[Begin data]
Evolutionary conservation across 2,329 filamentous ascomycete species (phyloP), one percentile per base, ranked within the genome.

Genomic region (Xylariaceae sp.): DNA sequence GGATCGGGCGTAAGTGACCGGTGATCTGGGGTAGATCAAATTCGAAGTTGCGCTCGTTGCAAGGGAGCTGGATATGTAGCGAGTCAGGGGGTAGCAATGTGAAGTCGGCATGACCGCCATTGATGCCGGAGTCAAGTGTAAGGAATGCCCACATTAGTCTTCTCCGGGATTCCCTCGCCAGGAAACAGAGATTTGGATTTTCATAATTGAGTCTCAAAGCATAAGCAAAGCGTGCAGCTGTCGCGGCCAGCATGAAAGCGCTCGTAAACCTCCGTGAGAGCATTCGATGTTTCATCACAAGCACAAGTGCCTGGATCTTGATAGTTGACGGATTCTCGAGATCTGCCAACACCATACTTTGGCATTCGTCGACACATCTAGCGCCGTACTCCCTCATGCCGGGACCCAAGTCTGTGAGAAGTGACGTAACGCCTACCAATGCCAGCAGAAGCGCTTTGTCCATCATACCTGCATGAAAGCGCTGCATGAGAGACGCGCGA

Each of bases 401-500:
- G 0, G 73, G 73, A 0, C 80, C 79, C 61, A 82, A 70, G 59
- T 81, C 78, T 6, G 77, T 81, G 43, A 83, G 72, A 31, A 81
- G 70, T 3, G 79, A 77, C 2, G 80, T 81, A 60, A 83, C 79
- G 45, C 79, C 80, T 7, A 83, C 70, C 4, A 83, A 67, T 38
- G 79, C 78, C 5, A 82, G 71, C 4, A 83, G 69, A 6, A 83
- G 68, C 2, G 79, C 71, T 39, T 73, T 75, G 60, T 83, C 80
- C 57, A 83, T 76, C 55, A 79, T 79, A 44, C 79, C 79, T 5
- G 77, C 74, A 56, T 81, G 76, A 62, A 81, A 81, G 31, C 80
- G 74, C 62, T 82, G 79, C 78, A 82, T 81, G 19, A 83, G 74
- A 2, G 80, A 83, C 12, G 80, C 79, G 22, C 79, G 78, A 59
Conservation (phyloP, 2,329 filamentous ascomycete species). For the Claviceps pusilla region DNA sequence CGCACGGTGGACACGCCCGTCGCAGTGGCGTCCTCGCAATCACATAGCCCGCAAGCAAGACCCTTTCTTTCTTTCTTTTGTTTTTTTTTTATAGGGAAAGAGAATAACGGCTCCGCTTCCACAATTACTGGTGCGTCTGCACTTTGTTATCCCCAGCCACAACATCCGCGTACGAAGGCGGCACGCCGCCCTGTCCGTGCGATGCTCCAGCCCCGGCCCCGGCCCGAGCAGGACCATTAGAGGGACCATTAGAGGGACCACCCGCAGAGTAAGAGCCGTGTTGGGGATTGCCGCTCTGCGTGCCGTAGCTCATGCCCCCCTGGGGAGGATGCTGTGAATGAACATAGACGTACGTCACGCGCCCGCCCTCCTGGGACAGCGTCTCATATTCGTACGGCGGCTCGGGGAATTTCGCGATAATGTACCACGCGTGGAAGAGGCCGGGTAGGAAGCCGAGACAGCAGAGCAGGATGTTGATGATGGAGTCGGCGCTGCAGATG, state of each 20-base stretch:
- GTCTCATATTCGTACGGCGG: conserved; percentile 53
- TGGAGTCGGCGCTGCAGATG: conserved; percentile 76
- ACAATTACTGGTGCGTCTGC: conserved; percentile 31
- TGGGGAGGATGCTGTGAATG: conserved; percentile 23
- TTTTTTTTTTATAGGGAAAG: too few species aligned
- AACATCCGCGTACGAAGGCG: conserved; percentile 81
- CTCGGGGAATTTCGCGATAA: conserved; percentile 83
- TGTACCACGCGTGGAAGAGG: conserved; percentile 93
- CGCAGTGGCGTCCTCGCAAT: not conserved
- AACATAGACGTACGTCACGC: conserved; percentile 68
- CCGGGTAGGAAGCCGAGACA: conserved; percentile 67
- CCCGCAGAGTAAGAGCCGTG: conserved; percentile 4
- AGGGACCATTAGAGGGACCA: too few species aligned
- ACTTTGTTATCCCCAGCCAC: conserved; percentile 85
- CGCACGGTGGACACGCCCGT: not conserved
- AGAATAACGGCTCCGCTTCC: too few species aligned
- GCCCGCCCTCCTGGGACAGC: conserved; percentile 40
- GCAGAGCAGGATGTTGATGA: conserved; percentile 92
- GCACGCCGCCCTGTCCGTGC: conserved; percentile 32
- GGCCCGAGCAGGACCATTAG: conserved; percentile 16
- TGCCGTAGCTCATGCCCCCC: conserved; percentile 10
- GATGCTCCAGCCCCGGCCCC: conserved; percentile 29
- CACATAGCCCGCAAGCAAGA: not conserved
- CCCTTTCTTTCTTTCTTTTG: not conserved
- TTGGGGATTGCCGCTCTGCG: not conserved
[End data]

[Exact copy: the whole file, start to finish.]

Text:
Evolutionary conservation across 2,329 filamentous ascomycete species (phyloP), one percentile per base, ranked within the genome.

Genomic region (Xylariaceae sp.): DNA sequence GGATCGGGCGTAAGTGACCGGTGATCTGGGGTAGATCAAATTCGAAGTTGCGCTCGTTGCAAGGGAGCTGGATATGTAGCGAGTCAGGGGGTAGCAATGTGAAGTCGGCATGACCGCCATTGATGCCGGAGTCAAGTGTAAGGAATGCCCACATTAGTCTTCTCCGGGATTCCCTCGCCAGGAAACAGAGATTTGGATTTTCATAATTGAGTCTCAAAGCATAAGCAAAGCGTGCAGCTGTCGCGGCCAGCATGAAAGCGCTCGTAAACCTCCGTGAGAGCATTCGATGTTTCATCACAAGCACAAGTGCCTGGATCTTGATAGTTGACGGATTCTCGAGATCTGCCAACACCATACTTTGGCATTCGTCGACACATCTAGCGCCGTACTCCCTCATGCCGGGACCCAAGTCTGTGAGAAGTGACGTAACGCCTACCAATGCCAGCAGAAGCGCTTTGTCCATCATACCTGCATGAAAGCGCTGCATGAGAGACGCGCGA

Each of bases 401-500:
- G 0, G 73, G 73, A 0, C 80, C 79, C 61, A 82, A 70, G 59
- T 81, C 78, T 6, G 77, T 81, G 43, A 83, G 72, A 31, A 81
- G 70, T 3, G 79, A 77, C 2, G 80, T 81, A 60, A 83, C 79
- G 45, C 79, C 80, T 7, A 83, C 70, C 4, A 83, A 67, T 38
- G 79, C 78, C 5, A 82, G 71, C 4, A 83, G 69, A 6, A 83
- G 68, C 2, G 79, C 71, T 39, T 73, T 75, G 60, T 83, C 80
- C 57, A 83, T 76, C 55, A 79, T 79, A 44, C 79, C 79, T 5
- G 77, C 74, A 56, T 81, G 76, A 62, A 81, A 81, G 31, C 80
- G 74, C 62, T 82, G 79, C 78, A 82, T 81, G 19, A 83, G 74
- A 2, G 80, A 83, C 12, G 80, C 79, G 22, C 79, G 78, A 59
Conservation (phyloP, 2,329 filamentous ascomycete species). For the Claviceps pusilla region DNA sequence CGCACGGTGGACACGCCCGTCGCAGTGGCGTCCTCGCAATCACATAGCCCGCAAGCAAGACCCTTTCTTTCTTTCTTTTGTTTTTTTTTTATAGGGAAAGAGAATAACGGCTCCGCTTCCACAATTACTGGTGCGTCTGCACTTTGTTATCCCCAGCCACAACATCCGCGTACGAAGGCGGCACGCCGCCCTGTCCGTGCGATGCTCCAGCCCCGGCCCCGGCCCGAGCAGGACCATTAGAGGGACCATTAGAGGGACCACCCGCAGAGTAAGAGCCGTGTTGGGGATTGCCGCTCTGCGTGCCGTAGCTCATGCCCCCCTGGGGAGGATGCTGTGAATGAACATAGACGTACGTCACGCGCCCGCCCTCCTGGGACAGCGTCTCATATTCGTACGGCGGCTCGGGGAATTTCGCGATAATGTACCACGCGTGGAAGAGGCCGGGTAGGAAGCCGAGACAGCAGAGCAGGATGTTGATGATGGAGTCGGCGCTGCAGATG, state of each 20-base stretch:
- GTCTCATATTCGTACGGCGG: conserved; percentile 53
- TGGAGTCGGCGCTGCAGATG: conserved; percentile 76
- ACAATTACTGGTGCGTCTGC: conserved; percentile 31
- TGGGGAGGATGCTGTGAATG: conserved; percentile 23
- TTTTTTTTTTATAGGGAAAG: too few species aligned
- AACATCCGCGTACGAAGGCG: conserved; percentile 81
- CTCGGGGAATTTCGCGATAA: conserved; percentile 83
- TGTACCACGCGTGGAAGAGG: conserved; percentile 93
- CGCAGTGGCGTCCTCGCAAT: not conserved
- AACATAGACGTACGTCACGC: conserved; percentile 68
- CCGGGTAGGAAGCCGAGACA: conserved; percentile 67
- CCCGCAGAGTAAGAGCCGTG: conserved; percentile 4
- AGGGACCATTAGAGGGACCA: too few species aligned
- ACTTTGTTATCCCCAGCCAC: conserved; percentile 85
- CGCACGGTGGACACGCCCGT: not conserved
- AGAATAACGGCTCCGCTTCC: too few species aligned
- GCCCGCCCTCCTGGGACAGC: conserved; percentile 40
- GCAGAGCAGGATGTTGATGA: conserved; percentile 92
- GCACGCCGCCCTGTCCGTGC: conserved; percentile 32
- GGCCCGAGCAGGACCATTAG: conserved; percentile 16
- TGCCGTAGCTCATGCCCCCC: conserved; percentile 10
- GATGCTCCAGCCCCGGCCCC: conserved; percentile 29
- CACATAGCCCGCAAGCAAGA: not conserved
- CCCTTTCTTTCTTTCTTTTG: not conserved
- TTGGGGATTGCCGCTCTGCG: not conserved